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Syrup operation brings back sweet memories

Syrup operation brings back sweet memories
Syrup operation brings back sweet memories
Steve Carr, center, is pictured with his wife, Jane, second from left, their daughters, Morgan Moore, left, and Jo Ellen Harshey, second from right, and grandchildren, from left, Meryl Harshey, 4, Joseph Moore, 4, Kate Harshey, 4, Caroline Moore, 3, Henry Harshey, 7, and Hudson Harshey, 6. Also pictured are 3D Valley Farm’s Belgian draft horses, Belle and May. Another daughter, Leigh Carr Bovaird, lives in Hawaii but remains involved with the farm. Photos by Chris Adams
By Chris Adams, Contributing Writer

Each winter when he was growing up in the southwestern Michigan town of Paw Paw, Steve Carr would go from maple tree to maple tree on the family farm collecting buckets of sap that would be made into syrup.

maple syrup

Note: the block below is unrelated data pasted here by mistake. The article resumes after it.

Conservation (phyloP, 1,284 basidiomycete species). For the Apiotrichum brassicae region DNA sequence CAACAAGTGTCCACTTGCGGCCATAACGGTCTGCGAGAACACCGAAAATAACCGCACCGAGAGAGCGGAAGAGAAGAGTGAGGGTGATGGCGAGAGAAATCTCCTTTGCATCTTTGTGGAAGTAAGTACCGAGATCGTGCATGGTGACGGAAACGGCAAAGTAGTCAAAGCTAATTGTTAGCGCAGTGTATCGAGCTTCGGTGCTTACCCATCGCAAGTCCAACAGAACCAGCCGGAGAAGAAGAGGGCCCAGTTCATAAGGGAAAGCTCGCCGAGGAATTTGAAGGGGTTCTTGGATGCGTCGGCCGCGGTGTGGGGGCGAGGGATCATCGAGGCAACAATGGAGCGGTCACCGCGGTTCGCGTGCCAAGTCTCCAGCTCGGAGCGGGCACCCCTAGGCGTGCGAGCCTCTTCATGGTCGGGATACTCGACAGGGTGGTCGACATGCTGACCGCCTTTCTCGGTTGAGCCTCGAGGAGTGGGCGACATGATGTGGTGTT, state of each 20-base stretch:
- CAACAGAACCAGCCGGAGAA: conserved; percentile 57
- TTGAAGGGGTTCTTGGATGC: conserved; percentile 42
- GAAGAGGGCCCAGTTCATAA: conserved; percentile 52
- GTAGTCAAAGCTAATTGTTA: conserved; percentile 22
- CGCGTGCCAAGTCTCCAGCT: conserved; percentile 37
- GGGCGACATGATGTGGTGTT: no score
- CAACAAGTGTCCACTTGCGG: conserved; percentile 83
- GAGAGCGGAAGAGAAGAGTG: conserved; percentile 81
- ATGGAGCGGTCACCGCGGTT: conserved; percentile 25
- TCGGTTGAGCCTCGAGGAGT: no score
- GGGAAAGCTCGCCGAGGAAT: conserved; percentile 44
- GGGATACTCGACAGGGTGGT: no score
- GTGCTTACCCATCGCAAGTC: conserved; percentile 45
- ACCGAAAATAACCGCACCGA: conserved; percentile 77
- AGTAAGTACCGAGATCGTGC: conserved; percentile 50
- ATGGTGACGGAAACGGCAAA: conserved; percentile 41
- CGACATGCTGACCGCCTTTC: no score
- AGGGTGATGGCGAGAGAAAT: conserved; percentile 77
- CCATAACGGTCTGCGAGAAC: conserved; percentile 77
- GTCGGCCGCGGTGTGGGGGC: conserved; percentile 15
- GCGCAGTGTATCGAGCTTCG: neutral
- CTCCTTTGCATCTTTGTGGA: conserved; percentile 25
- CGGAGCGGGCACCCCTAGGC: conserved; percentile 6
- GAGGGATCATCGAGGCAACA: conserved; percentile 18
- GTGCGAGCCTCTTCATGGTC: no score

Hudson Harshey, 6, left, and his brother, Henry, 7, look into one of the 1,500-gallon tanks of tree sap.

“I always wanted to get back into it,” said Steve, now a longtime Hoosier, having lived with his wife, Jane, on their 3D Valley Farm in Depauw for almost 40 years. “The biggest problem down here is the weather.”

Despite the challenges from the warmer temperatures, when the opportunity to purchase 34 acres of maple trees south of Hardinsburg presented itself five years ago, Steve and Jane jumped on it.

While the process of extracting the sap from the trees has modernized from when Steve was a boy, it’s basically the same, involving patience, hard work and, of course, the right weather.

“We need that freezing and thawing,” Steve said. “We need warm, sunny days, where the temperature is up in the mid-40s, and then we need freezing nights, where that temperature drops down below freezing. That way the sap goes up and down in that tree.”

The Carrs produced 600 gallons of maple syrup last season.

“Last year was just an exceptionally good year,” Steve said.

This year’s not starting off quite as good because there hasn’t been as much thawing and freezing due to warmer temperatures, but Steve remains optimistic that the season will be a good one.